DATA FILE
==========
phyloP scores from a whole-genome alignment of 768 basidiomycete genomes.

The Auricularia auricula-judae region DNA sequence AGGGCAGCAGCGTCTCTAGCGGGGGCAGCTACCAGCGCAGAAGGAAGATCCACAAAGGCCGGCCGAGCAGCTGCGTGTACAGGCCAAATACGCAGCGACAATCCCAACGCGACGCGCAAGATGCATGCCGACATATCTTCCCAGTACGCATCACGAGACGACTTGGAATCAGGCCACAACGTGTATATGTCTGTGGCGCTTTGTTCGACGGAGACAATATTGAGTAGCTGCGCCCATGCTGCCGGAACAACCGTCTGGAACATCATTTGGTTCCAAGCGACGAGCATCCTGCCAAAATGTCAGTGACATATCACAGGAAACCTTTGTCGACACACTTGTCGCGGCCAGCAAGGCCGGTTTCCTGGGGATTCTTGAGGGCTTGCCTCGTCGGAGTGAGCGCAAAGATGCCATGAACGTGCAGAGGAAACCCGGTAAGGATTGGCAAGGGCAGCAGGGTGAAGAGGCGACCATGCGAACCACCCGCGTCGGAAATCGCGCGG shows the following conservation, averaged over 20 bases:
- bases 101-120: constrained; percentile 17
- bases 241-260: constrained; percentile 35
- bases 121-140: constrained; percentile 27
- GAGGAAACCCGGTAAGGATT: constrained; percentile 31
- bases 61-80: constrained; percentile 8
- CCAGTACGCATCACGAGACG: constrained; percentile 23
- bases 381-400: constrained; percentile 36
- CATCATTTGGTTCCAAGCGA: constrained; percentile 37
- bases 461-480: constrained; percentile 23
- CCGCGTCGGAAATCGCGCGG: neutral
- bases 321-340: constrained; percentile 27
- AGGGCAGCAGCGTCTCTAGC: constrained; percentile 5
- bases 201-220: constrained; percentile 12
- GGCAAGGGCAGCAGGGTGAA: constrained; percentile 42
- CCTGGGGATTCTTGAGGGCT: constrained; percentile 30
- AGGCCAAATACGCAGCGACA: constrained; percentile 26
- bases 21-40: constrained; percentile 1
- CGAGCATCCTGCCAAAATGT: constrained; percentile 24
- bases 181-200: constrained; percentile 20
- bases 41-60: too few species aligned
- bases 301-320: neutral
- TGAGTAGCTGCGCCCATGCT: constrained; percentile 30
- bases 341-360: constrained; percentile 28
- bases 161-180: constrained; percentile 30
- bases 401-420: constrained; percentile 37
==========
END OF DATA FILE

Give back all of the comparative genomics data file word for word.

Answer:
phyloP scores from a whole-genome alignment of 768 basidiomycete genomes.

The Auricularia auricula-judae region DNA sequence AGGGCAGCAGCGTCTCTAGCGGGGGCAGCTACCAGCGCAGAAGGAAGATCCACAAAGGCCGGCCGAGCAGCTGCGTGTACAGGCCAAATACGCAGCGACAATCCCAACGCGACGCGCAAGATGCATGCCGACATATCTTCCCAGTACGCATCACGAGACGACTTGGAATCAGGCCACAACGTGTATATGTCTGTGGCGCTTTGTTCGACGGAGACAATATTGAGTAGCTGCGCCCATGCTGCCGGAACAACCGTCTGGAACATCATTTGGTTCCAAGCGACGAGCATCCTGCCAAAATGTCAGTGACATATCACAGGAAACCTTTGTCGACACACTTGTCGCGGCCAGCAAGGCCGGTTTCCTGGGGATTCTTGAGGGCTTGCCTCGTCGGAGTGAGCGCAAAGATGCCATGAACGTGCAGAGGAAACCCGGTAAGGATTGGCAAGGGCAGCAGGGTGAAGAGGCGACCATGCGAACCACCCGCGTCGGAAATCGCGCGG shows the following conservation, averaged over 20 bases:
- bases 101-120: constrained; percentile 17
- bases 241-260: constrained; percentile 35
- bases 121-140: constrained; percentile 27
- GAGGAAACCCGGTAAGGATT: constrained; percentile 31
- bases 61-80: constrained; percentile 8
- CCAGTACGCATCACGAGACG: constrained; percentile 23
- bases 381-400: constrained; percentile 36
- CATCATTTGGTTCCAAGCGA: constrained; percentile 37
- bases 461-480: constrained; percentile 23
- CCGCGTCGGAAATCGCGCGG: neutral
- bases 321-340: constrained; percentile 27
- AGGGCAGCAGCGTCTCTAGC: constrained; percentile 5
- bases 201-220: constrained; percentile 12
- GGCAAGGGCAGCAGGGTGAA: constrained; percentile 42
- CCTGGGGATTCTTGAGGGCT: constrained; percentile 30
- AGGCCAAATACGCAGCGACA: constrained; percentile 26
- bases 21-40: constrained; percentile 1
- CGAGCATCCTGCCAAAATGT: constrained; percentile 24
- bases 181-200: constrained; percentile 20
- bases 41-60: too few species aligned
- bases 301-320: neutral
- TGAGTAGCTGCGCCCATGCT: constrained; percentile 30
- bases 341-360: constrained; percentile 28
- bases 161-180: constrained; percentile 30
- bases 401-420: constrained; percentile 37